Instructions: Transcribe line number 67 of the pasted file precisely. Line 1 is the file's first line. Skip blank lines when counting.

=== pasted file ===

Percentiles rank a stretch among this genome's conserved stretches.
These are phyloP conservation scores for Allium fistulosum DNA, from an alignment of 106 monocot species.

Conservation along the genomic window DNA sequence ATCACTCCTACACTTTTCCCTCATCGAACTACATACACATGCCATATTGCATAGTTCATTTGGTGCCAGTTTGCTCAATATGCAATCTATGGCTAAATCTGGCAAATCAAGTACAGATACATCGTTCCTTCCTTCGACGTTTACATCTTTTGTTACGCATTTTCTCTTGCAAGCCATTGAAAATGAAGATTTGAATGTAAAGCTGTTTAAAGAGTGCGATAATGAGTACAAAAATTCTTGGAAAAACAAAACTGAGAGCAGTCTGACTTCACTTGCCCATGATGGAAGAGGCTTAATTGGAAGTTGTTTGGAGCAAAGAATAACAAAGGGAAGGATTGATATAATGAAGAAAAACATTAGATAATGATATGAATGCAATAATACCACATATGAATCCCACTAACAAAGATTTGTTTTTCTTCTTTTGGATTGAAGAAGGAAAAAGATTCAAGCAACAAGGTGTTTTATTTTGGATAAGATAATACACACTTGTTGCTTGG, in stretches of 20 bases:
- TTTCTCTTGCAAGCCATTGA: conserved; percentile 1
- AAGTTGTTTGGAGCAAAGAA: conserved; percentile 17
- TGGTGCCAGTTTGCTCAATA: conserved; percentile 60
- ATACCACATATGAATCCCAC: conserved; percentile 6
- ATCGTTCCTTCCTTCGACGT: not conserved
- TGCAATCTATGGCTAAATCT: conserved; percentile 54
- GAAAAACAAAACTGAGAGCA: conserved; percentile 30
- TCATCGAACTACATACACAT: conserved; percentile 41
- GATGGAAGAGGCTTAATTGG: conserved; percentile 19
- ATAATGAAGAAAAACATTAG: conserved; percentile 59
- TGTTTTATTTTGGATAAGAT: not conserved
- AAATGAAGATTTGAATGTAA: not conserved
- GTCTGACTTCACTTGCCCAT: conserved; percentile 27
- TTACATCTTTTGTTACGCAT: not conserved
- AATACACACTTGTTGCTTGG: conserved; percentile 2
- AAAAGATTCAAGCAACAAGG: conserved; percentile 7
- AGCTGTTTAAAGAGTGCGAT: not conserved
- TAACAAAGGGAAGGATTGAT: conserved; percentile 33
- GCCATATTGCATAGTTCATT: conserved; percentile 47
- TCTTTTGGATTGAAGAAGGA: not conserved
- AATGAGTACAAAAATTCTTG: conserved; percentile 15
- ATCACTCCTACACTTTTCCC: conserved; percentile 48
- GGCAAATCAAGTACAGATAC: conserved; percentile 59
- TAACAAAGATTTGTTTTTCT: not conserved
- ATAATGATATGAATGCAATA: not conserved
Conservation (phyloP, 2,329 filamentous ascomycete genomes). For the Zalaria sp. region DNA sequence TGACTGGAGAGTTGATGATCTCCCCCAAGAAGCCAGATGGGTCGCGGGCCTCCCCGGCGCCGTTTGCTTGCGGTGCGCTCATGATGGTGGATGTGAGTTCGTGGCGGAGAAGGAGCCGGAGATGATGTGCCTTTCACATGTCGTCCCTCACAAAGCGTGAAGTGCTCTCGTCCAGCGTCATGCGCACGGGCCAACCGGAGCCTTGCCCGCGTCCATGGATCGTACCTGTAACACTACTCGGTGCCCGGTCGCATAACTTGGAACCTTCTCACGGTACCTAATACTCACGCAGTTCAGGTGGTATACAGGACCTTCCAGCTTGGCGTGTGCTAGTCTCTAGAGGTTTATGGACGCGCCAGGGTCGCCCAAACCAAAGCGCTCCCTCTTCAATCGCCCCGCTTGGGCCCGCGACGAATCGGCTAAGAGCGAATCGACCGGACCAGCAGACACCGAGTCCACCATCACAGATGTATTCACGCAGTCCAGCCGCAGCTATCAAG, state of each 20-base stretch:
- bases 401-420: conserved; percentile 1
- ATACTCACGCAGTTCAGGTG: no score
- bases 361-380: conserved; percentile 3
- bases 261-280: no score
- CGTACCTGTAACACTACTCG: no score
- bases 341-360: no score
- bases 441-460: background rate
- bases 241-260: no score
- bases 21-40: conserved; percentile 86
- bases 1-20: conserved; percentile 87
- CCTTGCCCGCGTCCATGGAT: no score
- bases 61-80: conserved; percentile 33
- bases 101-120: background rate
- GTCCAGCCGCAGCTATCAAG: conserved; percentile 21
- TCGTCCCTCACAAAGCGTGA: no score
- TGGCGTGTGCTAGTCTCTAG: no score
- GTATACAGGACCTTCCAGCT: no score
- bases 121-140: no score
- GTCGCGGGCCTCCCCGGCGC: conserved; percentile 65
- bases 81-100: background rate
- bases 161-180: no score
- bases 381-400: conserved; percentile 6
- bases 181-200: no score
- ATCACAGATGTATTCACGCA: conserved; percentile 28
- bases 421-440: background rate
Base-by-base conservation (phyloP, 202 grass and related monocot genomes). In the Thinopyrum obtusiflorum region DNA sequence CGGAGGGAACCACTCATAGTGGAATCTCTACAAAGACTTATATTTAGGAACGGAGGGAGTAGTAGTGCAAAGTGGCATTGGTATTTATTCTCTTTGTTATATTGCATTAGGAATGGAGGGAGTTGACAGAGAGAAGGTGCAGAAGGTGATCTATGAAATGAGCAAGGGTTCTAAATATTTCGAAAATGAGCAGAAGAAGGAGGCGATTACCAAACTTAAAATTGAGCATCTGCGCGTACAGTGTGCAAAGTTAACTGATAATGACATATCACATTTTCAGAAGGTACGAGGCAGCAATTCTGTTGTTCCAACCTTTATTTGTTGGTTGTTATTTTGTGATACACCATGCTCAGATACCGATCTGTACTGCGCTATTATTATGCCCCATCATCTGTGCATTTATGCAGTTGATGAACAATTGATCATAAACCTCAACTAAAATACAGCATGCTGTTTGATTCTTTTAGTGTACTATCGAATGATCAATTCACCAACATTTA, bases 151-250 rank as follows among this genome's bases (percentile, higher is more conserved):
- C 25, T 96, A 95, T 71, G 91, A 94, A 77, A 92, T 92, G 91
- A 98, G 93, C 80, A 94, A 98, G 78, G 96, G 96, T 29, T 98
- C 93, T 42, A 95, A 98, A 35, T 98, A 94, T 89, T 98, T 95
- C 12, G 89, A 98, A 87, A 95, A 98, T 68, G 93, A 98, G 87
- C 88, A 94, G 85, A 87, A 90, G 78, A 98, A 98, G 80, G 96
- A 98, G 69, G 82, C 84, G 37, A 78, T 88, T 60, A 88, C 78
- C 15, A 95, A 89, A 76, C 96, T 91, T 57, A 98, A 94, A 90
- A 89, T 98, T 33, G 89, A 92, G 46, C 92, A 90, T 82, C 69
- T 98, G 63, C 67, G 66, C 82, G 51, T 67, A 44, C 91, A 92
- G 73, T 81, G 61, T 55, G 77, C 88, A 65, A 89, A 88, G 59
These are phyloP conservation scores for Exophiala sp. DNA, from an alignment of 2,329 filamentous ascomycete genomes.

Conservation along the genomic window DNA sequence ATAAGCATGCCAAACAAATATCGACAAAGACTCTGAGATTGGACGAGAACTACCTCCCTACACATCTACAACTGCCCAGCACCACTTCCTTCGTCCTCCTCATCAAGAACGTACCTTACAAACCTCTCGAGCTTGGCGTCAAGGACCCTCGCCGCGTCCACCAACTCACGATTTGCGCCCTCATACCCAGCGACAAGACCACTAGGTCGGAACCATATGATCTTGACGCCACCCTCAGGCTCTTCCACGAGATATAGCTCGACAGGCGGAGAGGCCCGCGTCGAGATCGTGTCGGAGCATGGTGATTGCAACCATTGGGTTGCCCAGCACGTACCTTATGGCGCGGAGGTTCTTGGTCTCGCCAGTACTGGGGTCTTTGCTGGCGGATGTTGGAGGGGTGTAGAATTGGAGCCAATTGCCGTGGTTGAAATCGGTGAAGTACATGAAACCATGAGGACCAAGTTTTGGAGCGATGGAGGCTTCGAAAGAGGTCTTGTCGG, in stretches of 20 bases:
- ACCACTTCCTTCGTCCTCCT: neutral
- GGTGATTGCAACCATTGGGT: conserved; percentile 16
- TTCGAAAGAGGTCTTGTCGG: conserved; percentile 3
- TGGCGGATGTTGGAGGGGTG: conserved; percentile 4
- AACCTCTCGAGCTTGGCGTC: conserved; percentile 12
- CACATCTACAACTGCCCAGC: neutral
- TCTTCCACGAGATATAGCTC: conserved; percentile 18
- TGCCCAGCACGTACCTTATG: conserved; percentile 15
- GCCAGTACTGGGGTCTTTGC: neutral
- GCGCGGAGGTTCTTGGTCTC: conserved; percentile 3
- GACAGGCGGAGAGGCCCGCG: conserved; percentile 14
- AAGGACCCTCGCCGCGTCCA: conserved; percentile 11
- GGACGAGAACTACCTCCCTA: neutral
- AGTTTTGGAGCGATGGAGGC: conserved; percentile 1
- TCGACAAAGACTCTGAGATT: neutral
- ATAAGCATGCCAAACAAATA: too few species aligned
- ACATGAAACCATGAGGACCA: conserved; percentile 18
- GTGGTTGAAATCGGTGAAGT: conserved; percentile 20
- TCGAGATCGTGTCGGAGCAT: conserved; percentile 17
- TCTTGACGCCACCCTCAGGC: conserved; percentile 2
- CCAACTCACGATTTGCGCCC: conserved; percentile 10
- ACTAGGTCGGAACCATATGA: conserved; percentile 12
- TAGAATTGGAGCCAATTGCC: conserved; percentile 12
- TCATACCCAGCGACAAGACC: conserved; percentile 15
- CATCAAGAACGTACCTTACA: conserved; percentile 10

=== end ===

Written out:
Conservation along the genomic window DNA sequence ATAAGCATGCCAAACAAATATCGACAAAGACTCTGAGATTGGACGAGAACTACCTCCCTACACATCTACAACTGCCCAGCACCACTTCCTTCGTCCTCCTCATCAAGAACGTACCTTACAAACCTCTCGAGCTTGGCGTCAAGGACCCTCGCCGCGTCCACCAACTCACGATTTGCGCCCTCATACCCAGCGACAAGACCACTAGGTCGGAACCATATGATCTTGACGCCACCCTCAGGCTCTTCCACGAGATATAGCTCGACAGGCGGAGAGGCCCGCGTCGAGATCGTGTCGGAGCATGGTGATTGCAACCATTGGGTTGCCCAGCACGTACCTTATGGCGCGGAGGTTCTTGGTCTCGCCAGTACTGGGGTCTTTGCTGGCGGATGTTGGAGGGGTGTAGAATTGGAGCCAATTGCCGTGGTTGAAATCGGTGAAGTACATGAAACCATGAGGACCAAGTTTTGGAGCGATGGAGGCTTCGAAAGAGGTCTTGTCGG, in stretches of 20 bases: